Wednesday, December 5, 2018

Why You Need to Study the Yoga Sutras of Patanjali

Why You Need to Study the Yoga Sutras

In this interview, Siddhartha Krishna, a Vedanta and yoga philosophy teacher based in Rishikesh, talks about Patanjali's Yoga Sutras. With his background in philosophy, and as an Iyengar Yoga student, he explains why it is important for every yoga practitioner to study the yoga sutras.

Siddhartha Krishna is an outstanding teacher. Students from all around the world travel to Rishikesh to attend his lectures. He is very well respected even by other local philosophy teachers.

I met Siddhartha Krishna for the first time during one of my stays at the Swami Rama Sadhaka Grama Ashram in Rishikesh. That was probably in 2012. I think at that time he was teaching the Bhagavad Gita.

As soon as I attended one of his lectures I asked myself in awe, "Who is he?!"

I was so impressed by his vast knowledge, and by his capacity to express with so much ease the teachings of Vedanta and yoga.

I came back Rishikesh this October to study the second chapter of Patanjali's Yoga Sutras with Siddharthaji. Four hours per day of philosophical studies, for a whole week. I loved it!

Of course, I was not going to miss this opportunity. By the end of the course I asked Siddhartha if we could sit together for another interview (I interviewed him before, check the links below), to ask him just a few questions about the Yoga Sutras.

Why You Need to Study the Yoga Sutras of Patanjali

An Interview with Siddhartha Krishna, Philosophy Teacher in Rishikesh

01:38 What are the Yoga Sutras and why should we study them?
05:17 Which book would you recommend to study the Yoga Sutras?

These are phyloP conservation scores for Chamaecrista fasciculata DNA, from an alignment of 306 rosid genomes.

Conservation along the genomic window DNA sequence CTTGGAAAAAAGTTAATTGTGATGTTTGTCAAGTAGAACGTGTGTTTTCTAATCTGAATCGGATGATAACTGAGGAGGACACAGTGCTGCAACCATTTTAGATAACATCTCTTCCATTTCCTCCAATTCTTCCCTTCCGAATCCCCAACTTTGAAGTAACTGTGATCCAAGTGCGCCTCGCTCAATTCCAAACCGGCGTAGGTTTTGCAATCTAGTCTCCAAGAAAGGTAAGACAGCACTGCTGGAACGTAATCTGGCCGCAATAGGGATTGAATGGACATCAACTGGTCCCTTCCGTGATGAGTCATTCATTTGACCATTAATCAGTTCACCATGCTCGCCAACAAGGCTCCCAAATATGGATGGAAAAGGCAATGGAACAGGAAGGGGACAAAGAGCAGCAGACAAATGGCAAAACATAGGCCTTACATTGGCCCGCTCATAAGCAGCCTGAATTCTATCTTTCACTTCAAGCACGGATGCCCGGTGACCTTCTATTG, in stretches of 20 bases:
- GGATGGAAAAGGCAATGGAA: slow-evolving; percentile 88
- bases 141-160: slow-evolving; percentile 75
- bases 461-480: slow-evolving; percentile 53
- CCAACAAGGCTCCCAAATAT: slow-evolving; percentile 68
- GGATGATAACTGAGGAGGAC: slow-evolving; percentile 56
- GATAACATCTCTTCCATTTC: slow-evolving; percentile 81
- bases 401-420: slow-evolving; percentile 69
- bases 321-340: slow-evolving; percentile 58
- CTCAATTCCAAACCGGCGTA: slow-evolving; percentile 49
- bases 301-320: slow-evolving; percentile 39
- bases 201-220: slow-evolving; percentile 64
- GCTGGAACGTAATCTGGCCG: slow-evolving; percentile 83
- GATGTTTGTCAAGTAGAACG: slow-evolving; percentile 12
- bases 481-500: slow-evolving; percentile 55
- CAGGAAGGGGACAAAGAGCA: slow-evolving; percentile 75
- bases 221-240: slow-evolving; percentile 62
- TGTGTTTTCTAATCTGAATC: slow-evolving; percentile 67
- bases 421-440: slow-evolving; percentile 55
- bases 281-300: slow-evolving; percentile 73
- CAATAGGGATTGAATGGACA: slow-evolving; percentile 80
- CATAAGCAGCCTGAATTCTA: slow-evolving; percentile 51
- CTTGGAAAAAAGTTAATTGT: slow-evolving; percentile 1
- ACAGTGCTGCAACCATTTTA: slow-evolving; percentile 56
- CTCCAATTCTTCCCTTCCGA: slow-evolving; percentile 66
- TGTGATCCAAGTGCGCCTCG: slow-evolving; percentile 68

09:56 Would you recommend to study the Yoga Sutras on our own?
11:13 Is it a good idea to memorize each sutra?

The video includes subtitles. You need to activate them by clicking/tapping on the "cc" on your YouTube video player. Below you can find the video transcript.

To give you some context. Most of the shots that you'll see in the intro and outro sections of the video where taken just outside of the Omkarananda Patanjala Yoga Kendra, which lies right next to the holy river Ganges. This is in the Ram Jhula area.

The Patanjala Yoga Kendra is the yoga center where Siddharthaji teaches his philosophy courses. It is the same place where his mother Usha Devi, one of the most popular yoga teachers in Rishikesh, teaches regularly Iyengar Yoga.

Siddhartha invited me to his small flat at the yoga center for the interview.
The room where we had the interview is the same room where his father used to stay. His father stays now outside of Rishikesh, in a more quiet and calm location.

What are the Yoga Sutras and why should we study them?

The yoga sutras are texts, a collection of teachings, by sage Patanjali, which systematically presents the theoretical as well as the practical aspects of yoga practice.

I think the most important reason why today we need to study the Yoga Sutras is because without the study of the Yoga Sutras our practice of asana for example, which is what is now known as yoga in today’s world, becomes completely physical in nature and totally limited to the body, and we really lose the purpose for which these asana practices were developed by the masters.

We lose to grasp that. We will have no idea of the higher meaning, how these asana practices are not only beneficial to the physical body but they can also be used to benefit our breathing pattern, to organize our emotions, our thoughts, our ideas, our mind.

All this can never be understood without studying the Yoga Sutras, and that's why I think it is extremely important for any asana practitioner.

If they want to go deeper into their practice, if they want to use their asana practice for some inner development, personality transformation, peace of mind, then they need to have a deeper inner approach which can only come when they study the Yoga Sutras.

This is how I understand it, and it is the most ancient text which presents the yoga system, the philosophical system, the theoretical aspect of yoga, coherently.